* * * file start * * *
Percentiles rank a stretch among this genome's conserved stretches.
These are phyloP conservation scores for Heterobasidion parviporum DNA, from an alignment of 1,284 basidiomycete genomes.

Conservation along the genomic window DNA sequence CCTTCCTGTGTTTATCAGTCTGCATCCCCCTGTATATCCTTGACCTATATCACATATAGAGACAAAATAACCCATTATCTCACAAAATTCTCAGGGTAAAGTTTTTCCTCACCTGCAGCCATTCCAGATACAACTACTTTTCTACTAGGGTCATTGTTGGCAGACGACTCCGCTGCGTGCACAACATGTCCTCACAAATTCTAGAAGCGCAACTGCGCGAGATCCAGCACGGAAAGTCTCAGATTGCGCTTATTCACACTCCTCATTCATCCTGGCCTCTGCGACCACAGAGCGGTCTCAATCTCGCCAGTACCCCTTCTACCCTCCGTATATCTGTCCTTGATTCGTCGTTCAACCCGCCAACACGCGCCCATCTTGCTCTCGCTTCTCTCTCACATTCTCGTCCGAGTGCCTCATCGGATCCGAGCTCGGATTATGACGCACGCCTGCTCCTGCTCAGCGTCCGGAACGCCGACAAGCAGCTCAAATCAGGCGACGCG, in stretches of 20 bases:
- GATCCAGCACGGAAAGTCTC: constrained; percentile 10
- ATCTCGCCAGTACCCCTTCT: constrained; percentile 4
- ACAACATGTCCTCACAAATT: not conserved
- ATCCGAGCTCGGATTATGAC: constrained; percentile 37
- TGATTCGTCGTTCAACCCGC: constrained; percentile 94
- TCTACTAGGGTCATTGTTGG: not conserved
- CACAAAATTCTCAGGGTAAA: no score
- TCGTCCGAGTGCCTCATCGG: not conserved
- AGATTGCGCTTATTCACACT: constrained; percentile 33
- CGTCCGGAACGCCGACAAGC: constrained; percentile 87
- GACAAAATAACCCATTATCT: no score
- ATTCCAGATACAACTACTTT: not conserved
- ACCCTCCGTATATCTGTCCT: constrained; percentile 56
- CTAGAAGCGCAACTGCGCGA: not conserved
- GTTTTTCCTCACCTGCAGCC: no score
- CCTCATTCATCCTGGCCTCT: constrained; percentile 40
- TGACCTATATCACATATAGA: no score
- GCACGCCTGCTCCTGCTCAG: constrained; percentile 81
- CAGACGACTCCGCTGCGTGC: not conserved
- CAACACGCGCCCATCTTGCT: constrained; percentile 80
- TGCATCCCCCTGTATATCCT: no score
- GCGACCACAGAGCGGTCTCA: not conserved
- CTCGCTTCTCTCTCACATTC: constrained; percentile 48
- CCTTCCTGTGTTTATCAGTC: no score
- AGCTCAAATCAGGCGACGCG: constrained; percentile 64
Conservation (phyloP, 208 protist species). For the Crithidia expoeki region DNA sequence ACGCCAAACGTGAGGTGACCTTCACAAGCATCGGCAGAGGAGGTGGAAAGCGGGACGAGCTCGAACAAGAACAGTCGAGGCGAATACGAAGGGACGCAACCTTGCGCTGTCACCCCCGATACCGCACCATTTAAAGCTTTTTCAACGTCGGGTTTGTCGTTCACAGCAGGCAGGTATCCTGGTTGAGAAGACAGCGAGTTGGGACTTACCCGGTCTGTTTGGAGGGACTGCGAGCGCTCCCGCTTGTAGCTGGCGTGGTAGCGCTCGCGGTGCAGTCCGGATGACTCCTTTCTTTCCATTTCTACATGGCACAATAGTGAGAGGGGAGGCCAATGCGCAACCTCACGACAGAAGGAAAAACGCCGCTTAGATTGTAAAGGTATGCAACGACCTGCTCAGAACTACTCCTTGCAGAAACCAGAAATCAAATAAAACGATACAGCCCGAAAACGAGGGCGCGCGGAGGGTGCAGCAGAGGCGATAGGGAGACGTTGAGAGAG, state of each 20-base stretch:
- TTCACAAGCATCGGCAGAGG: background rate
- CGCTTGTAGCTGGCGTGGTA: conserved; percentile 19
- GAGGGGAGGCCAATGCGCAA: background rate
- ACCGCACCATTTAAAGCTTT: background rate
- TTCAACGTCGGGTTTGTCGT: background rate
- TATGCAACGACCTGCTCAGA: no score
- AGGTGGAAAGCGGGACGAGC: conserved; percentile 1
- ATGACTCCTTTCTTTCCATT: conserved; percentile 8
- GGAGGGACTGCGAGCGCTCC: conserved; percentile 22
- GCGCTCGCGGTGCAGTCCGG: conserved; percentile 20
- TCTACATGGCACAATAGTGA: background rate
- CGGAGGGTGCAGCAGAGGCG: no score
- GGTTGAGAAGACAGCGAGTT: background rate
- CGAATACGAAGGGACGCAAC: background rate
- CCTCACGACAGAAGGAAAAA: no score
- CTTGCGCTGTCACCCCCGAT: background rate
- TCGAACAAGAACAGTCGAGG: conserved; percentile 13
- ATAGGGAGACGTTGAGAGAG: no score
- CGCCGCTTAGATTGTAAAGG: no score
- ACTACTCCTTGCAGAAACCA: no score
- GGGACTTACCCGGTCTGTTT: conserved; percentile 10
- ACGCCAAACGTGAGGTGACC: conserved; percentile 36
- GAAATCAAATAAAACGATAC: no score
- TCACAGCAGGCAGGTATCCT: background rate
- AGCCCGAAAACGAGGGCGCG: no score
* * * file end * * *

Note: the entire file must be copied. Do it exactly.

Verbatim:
Percentiles rank a stretch among this genome's conserved stretches.
These are phyloP conservation scores for Heterobasidion parviporum DNA, from an alignment of 1,284 basidiomycete genomes.

Conservation along the genomic window DNA sequence CCTTCCTGTGTTTATCAGTCTGCATCCCCCTGTATATCCTTGACCTATATCACATATAGAGACAAAATAACCCATTATCTCACAAAATTCTCAGGGTAAAGTTTTTCCTCACCTGCAGCCATTCCAGATACAACTACTTTTCTACTAGGGTCATTGTTGGCAGACGACTCCGCTGCGTGCACAACATGTCCTCACAAATTCTAGAAGCGCAACTGCGCGAGATCCAGCACGGAAAGTCTCAGATTGCGCTTATTCACACTCCTCATTCATCCTGGCCTCTGCGACCACAGAGCGGTCTCAATCTCGCCAGTACCCCTTCTACCCTCCGTATATCTGTCCTTGATTCGTCGTTCAACCCGCCAACACGCGCCCATCTTGCTCTCGCTTCTCTCTCACATTCTCGTCCGAGTGCCTCATCGGATCCGAGCTCGGATTATGACGCACGCCTGCTCCTGCTCAGCGTCCGGAACGCCGACAAGCAGCTCAAATCAGGCGACGCG, in stretches of 20 bases:
- GATCCAGCACGGAAAGTCTC: constrained; percentile 10
- ATCTCGCCAGTACCCCTTCT: constrained; percentile 4
- ACAACATGTCCTCACAAATT: not conserved
- ATCCGAGCTCGGATTATGAC: constrained; percentile 37
- TGATTCGTCGTTCAACCCGC: constrained; percentile 94
- TCTACTAGGGTCATTGTTGG: not conserved
- CACAAAATTCTCAGGGTAAA: no score
- TCGTCCGAGTGCCTCATCGG: not conserved
- AGATTGCGCTTATTCACACT: constrained; percentile 33
- CGTCCGGAACGCCGACAAGC: constrained; percentile 87
- GACAAAATAACCCATTATCT: no score
- ATTCCAGATACAACTACTTT: not conserved
- ACCCTCCGTATATCTGTCCT: constrained; percentile 56
- CTAGAAGCGCAACTGCGCGA: not conserved
- GTTTTTCCTCACCTGCAGCC: no score
- CCTCATTCATCCTGGCCTCT: constrained; percentile 40
- TGACCTATATCACATATAGA: no score
- GCACGCCTGCTCCTGCTCAG: constrained; percentile 81
- CAGACGACTCCGCTGCGTGC: not conserved
- CAACACGCGCCCATCTTGCT: constrained; percentile 80
- TGCATCCCCCTGTATATCCT: no score
- GCGACCACAGAGCGGTCTCA: not conserved
- CTCGCTTCTCTCTCACATTC: constrained; percentile 48
- CCTTCCTGTGTTTATCAGTC: no score
- AGCTCAAATCAGGCGACGCG: constrained; percentile 64
Conservation (phyloP, 208 protist species). For the Crithidia expoeki region DNA sequence ACGCCAAACGTGAGGTGACCTTCACAAGCATCGGCAGAGGAGGTGGAAAGCGGGACGAGCTCGAACAAGAACAGTCGAGGCGAATACGAAGGGACGCAACCTTGCGCTGTCACCCCCGATACCGCACCATTTAAAGCTTTTTCAACGTCGGGTTTGTCGTTCACAGCAGGCAGGTATCCTGGTTGAGAAGACAGCGAGTTGGGACTTACCCGGTCTGTTTGGAGGGACTGCGAGCGCTCCCGCTTGTAGCTGGCGTGGTAGCGCTCGCGGTGCAGTCCGGATGACTCCTTTCTTTCCATTTCTACATGGCACAATAGTGAGAGGGGAGGCCAATGCGCAACCTCACGACAGAAGGAAAAACGCCGCTTAGATTGTAAAGGTATGCAACGACCTGCTCAGAACTACTCCTTGCAGAAACCAGAAATCAAATAAAACGATACAGCCCGAAAACGAGGGCGCGCGGAGGGTGCAGCAGAGGCGATAGGGAGACGTTGAGAGAG, state of each 20-base stretch:
- TTCACAAGCATCGGCAGAGG: background rate
- CGCTTGTAGCTGGCGTGGTA: conserved; percentile 19
- GAGGGGAGGCCAATGCGCAA: background rate
- ACCGCACCATTTAAAGCTTT: background rate
- TTCAACGTCGGGTTTGTCGT: background rate
- TATGCAACGACCTGCTCAGA: no score
- AGGTGGAAAGCGGGACGAGC: conserved; percentile 1
- ATGACTCCTTTCTTTCCATT: conserved; percentile 8
- GGAGGGACTGCGAGCGCTCC: conserved; percentile 22
- GCGCTCGCGGTGCAGTCCGG: conserved; percentile 20
- TCTACATGGCACAATAGTGA: background rate
- CGGAGGGTGCAGCAGAGGCG: no score
- GGTTGAGAAGACAGCGAGTT: background rate
- CGAATACGAAGGGACGCAAC: background rate
- CCTCACGACAGAAGGAAAAA: no score
- CTTGCGCTGTCACCCCCGAT: background rate
- TCGAACAAGAACAGTCGAGG: conserved; percentile 13
- ATAGGGAGACGTTGAGAGAG: no score
- CGCCGCTTAGATTGTAAAGG: no score
- ACTACTCCTTGCAGAAACCA: no score
- GGGACTTACCCGGTCTGTTT: conserved; percentile 10
- ACGCCAAACGTGAGGTGACC: conserved; percentile 36
- GAAATCAAATAAAACGATAC: no score
- TCACAGCAGGCAGGTATCCT: background rate
- AGCCCGAAAACGAGGGCGCG: no score